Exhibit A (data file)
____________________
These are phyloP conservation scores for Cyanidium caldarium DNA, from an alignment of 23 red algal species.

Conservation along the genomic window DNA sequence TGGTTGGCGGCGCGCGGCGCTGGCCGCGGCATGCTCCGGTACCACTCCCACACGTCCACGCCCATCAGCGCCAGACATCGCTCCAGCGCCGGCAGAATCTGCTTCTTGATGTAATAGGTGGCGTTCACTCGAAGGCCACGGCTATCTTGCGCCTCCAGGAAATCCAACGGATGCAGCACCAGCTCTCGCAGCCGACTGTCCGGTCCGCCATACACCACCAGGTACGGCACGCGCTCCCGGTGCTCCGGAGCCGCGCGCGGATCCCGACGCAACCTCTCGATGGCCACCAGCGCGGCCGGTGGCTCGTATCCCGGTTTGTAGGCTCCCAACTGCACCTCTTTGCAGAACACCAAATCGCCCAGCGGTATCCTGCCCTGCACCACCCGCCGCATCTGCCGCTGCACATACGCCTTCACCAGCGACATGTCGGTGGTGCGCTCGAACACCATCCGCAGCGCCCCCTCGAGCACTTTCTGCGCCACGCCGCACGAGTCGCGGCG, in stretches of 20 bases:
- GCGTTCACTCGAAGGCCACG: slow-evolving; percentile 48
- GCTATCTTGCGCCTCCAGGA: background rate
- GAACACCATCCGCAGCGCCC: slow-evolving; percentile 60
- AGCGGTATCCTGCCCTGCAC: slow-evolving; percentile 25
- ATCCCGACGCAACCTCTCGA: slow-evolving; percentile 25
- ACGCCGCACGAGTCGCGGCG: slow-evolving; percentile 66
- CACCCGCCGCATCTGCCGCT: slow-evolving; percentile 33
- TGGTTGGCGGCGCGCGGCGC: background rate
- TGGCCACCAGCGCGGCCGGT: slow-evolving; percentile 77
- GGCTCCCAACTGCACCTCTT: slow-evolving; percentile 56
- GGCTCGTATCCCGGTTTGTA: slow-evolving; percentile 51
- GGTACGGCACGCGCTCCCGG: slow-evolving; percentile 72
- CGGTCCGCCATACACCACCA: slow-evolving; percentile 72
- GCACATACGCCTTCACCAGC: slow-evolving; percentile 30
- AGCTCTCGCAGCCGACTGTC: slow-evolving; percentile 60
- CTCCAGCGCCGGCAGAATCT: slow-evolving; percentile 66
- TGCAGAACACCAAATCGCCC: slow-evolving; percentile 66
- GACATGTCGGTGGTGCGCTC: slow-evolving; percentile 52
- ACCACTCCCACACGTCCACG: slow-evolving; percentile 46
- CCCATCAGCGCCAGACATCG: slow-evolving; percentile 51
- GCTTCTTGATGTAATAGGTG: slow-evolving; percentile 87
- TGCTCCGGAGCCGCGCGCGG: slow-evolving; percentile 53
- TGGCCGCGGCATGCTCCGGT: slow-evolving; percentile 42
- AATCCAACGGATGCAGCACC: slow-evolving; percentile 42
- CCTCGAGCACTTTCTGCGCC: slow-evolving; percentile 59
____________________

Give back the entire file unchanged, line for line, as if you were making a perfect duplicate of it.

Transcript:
These are phyloP conservation scores for Cyanidium caldarium DNA, from an alignment of 23 red algal species.

Conservation along the genomic window DNA sequence TGGTTGGCGGCGCGCGGCGCTGGCCGCGGCATGCTCCGGTACCACTCCCACACGTCCACGCCCATCAGCGCCAGACATCGCTCCAGCGCCGGCAGAATCTGCTTCTTGATGTAATAGGTGGCGTTCACTCGAAGGCCACGGCTATCTTGCGCCTCCAGGAAATCCAACGGATGCAGCACCAGCTCTCGCAGCCGACTGTCCGGTCCGCCATACACCACCAGGTACGGCACGCGCTCCCGGTGCTCCGGAGCCGCGCGCGGATCCCGACGCAACCTCTCGATGGCCACCAGCGCGGCCGGTGGCTCGTATCCCGGTTTGTAGGCTCCCAACTGCACCTCTTTGCAGAACACCAAATCGCCCAGCGGTATCCTGCCCTGCACCACCCGCCGCATCTGCCGCTGCACATACGCCTTCACCAGCGACATGTCGGTGGTGCGCTCGAACACCATCCGCAGCGCCCCCTCGAGCACTTTCTGCGCCACGCCGCACGAGTCGCGGCG, in stretches of 20 bases:
- GCGTTCACTCGAAGGCCACG: slow-evolving; percentile 48
- GCTATCTTGCGCCTCCAGGA: background rate
- GAACACCATCCGCAGCGCCC: slow-evolving; percentile 60
- AGCGGTATCCTGCCCTGCAC: slow-evolving; percentile 25
- ATCCCGACGCAACCTCTCGA: slow-evolving; percentile 25
- ACGCCGCACGAGTCGCGGCG: slow-evolving; percentile 66
- CACCCGCCGCATCTGCCGCT: slow-evolving; percentile 33
- TGGTTGGCGGCGCGCGGCGC: background rate
- TGGCCACCAGCGCGGCCGGT: slow-evolving; percentile 77
- GGCTCCCAACTGCACCTCTT: slow-evolving; percentile 56
- GGCTCGTATCCCGGTTTGTA: slow-evolving; percentile 51
- GGTACGGCACGCGCTCCCGG: slow-evolving; percentile 72
- CGGTCCGCCATACACCACCA: slow-evolving; percentile 72
- GCACATACGCCTTCACCAGC: slow-evolving; percentile 30
- AGCTCTCGCAGCCGACTGTC: slow-evolving; percentile 60
- CTCCAGCGCCGGCAGAATCT: slow-evolving; percentile 66
- TGCAGAACACCAAATCGCCC: slow-evolving; percentile 66
- GACATGTCGGTGGTGCGCTC: slow-evolving; percentile 52
- ACCACTCCCACACGTCCACG: slow-evolving; percentile 46
- CCCATCAGCGCCAGACATCG: slow-evolving; percentile 51
- GCTTCTTGATGTAATAGGTG: slow-evolving; percentile 87
- TGCTCCGGAGCCGCGCGCGG: slow-evolving; percentile 53
- TGGCCGCGGCATGCTCCGGT: slow-evolving; percentile 42
- AATCCAACGGATGCAGCACC: slow-evolving; percentile 42
- CCTCGAGCACTTTCTGCGCC: slow-evolving; percentile 59